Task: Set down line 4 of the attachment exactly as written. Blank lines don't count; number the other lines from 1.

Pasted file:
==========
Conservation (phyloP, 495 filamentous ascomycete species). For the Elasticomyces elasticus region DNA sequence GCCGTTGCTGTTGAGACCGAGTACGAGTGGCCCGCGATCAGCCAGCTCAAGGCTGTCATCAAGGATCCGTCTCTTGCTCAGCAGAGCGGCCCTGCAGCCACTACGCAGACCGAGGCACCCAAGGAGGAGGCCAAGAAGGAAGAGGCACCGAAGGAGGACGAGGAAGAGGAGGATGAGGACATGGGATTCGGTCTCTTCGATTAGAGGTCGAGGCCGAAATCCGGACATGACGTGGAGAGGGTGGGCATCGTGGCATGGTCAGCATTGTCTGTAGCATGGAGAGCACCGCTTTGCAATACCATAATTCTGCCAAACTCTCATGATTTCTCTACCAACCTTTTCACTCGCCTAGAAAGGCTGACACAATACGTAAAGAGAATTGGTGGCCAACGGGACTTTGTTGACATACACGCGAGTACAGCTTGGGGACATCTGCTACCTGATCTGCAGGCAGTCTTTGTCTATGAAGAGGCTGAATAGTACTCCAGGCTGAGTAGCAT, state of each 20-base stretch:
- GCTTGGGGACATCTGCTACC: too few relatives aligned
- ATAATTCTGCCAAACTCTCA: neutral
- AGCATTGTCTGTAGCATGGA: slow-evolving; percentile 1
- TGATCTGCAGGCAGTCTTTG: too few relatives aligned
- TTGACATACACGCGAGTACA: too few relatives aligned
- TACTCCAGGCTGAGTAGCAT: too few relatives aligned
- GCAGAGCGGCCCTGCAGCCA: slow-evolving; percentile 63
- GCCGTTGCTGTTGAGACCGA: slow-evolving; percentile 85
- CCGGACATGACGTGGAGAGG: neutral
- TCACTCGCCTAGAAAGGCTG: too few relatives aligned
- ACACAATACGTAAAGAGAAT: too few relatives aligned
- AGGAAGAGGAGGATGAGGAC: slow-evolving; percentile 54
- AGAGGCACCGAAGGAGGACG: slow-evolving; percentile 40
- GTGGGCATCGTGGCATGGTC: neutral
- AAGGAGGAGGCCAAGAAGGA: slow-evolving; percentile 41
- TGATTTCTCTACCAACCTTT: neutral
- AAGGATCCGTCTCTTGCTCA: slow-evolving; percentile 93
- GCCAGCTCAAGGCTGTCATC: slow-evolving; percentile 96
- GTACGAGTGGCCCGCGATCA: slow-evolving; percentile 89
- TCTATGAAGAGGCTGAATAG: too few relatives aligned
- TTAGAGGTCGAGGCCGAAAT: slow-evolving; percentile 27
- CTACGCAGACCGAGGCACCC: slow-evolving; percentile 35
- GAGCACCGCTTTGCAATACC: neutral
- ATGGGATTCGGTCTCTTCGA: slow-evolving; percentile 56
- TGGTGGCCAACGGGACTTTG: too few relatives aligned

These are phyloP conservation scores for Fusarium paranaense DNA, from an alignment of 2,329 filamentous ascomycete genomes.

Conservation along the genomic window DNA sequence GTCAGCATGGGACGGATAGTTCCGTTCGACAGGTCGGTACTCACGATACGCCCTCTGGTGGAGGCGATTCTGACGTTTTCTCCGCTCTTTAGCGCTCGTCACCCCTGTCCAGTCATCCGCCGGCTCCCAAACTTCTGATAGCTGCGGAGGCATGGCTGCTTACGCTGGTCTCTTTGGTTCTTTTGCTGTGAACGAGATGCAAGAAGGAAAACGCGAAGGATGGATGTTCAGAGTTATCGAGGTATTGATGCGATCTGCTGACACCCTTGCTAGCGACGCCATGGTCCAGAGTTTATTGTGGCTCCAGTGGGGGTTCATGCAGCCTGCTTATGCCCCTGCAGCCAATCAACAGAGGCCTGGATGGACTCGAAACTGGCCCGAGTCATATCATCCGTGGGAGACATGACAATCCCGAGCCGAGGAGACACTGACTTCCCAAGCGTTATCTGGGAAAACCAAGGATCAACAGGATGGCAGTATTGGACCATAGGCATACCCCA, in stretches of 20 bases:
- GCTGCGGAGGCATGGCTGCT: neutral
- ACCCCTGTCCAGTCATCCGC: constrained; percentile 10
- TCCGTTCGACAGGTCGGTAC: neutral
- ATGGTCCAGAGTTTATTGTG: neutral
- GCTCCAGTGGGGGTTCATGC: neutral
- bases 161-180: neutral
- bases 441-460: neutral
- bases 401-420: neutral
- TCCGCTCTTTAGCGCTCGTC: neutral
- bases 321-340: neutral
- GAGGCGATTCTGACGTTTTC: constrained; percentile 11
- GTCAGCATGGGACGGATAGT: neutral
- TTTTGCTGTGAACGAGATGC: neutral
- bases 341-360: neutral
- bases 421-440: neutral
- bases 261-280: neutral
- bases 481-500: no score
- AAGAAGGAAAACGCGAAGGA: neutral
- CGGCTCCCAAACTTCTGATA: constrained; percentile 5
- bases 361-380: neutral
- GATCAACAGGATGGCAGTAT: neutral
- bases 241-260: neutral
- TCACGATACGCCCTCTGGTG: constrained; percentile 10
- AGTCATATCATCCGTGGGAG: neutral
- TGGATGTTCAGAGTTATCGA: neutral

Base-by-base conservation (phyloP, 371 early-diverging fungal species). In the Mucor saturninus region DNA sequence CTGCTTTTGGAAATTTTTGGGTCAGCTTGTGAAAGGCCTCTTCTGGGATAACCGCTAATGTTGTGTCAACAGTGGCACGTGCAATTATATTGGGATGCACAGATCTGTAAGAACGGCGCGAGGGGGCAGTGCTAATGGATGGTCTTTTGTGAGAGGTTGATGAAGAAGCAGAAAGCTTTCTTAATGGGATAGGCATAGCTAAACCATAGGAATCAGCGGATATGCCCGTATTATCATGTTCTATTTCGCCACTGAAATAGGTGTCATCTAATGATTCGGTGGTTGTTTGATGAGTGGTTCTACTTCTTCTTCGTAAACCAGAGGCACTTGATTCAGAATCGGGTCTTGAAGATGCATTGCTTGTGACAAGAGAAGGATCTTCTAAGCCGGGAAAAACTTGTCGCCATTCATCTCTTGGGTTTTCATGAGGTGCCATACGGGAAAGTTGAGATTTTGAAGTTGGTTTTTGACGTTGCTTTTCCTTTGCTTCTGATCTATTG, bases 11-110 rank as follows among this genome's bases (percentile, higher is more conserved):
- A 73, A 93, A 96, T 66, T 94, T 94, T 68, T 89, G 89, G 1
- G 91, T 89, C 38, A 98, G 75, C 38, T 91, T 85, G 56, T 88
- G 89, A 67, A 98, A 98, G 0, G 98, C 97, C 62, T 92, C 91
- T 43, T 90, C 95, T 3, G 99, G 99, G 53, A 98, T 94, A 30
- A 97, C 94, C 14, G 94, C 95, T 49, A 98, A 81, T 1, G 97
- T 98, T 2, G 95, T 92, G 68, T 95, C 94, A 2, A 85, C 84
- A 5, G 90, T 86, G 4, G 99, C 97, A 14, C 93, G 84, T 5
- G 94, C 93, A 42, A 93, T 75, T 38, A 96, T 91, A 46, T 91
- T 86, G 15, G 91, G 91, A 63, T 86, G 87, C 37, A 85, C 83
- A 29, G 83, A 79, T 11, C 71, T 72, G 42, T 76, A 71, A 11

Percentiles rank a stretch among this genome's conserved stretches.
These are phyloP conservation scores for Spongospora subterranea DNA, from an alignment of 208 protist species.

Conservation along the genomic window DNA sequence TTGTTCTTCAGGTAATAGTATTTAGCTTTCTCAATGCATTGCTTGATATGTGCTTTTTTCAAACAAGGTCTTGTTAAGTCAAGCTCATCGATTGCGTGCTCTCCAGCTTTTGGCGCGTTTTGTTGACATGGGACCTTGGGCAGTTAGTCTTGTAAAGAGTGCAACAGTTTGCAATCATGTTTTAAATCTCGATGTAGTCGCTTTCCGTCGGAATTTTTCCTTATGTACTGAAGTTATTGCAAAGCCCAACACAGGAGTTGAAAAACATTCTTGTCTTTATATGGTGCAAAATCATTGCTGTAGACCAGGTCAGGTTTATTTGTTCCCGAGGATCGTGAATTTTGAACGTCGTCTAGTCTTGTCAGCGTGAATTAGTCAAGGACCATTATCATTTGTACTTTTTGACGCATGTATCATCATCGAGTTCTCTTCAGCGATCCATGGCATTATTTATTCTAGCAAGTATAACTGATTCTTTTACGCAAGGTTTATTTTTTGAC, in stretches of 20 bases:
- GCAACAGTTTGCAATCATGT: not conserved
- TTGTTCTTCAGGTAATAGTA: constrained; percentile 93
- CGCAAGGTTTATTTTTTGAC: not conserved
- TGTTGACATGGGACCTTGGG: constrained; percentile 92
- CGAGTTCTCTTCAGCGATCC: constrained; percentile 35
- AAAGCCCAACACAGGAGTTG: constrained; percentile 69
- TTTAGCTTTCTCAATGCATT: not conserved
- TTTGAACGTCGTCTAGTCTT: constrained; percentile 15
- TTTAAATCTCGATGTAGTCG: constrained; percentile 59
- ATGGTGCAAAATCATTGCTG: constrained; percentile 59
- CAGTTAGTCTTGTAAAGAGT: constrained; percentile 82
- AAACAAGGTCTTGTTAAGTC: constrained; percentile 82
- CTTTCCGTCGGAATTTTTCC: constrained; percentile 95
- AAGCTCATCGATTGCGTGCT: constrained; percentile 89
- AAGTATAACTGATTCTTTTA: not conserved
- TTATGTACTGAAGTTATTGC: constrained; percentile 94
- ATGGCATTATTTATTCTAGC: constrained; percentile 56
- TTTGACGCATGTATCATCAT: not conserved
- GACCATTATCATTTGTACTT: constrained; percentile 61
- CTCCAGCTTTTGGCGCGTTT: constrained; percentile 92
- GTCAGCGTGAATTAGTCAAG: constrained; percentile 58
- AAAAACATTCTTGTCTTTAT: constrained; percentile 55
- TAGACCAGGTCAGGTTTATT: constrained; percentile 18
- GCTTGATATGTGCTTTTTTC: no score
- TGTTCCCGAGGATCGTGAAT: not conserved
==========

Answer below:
- AGCATTGTCTGTAGCATGGA: slow-evolving; percentile 1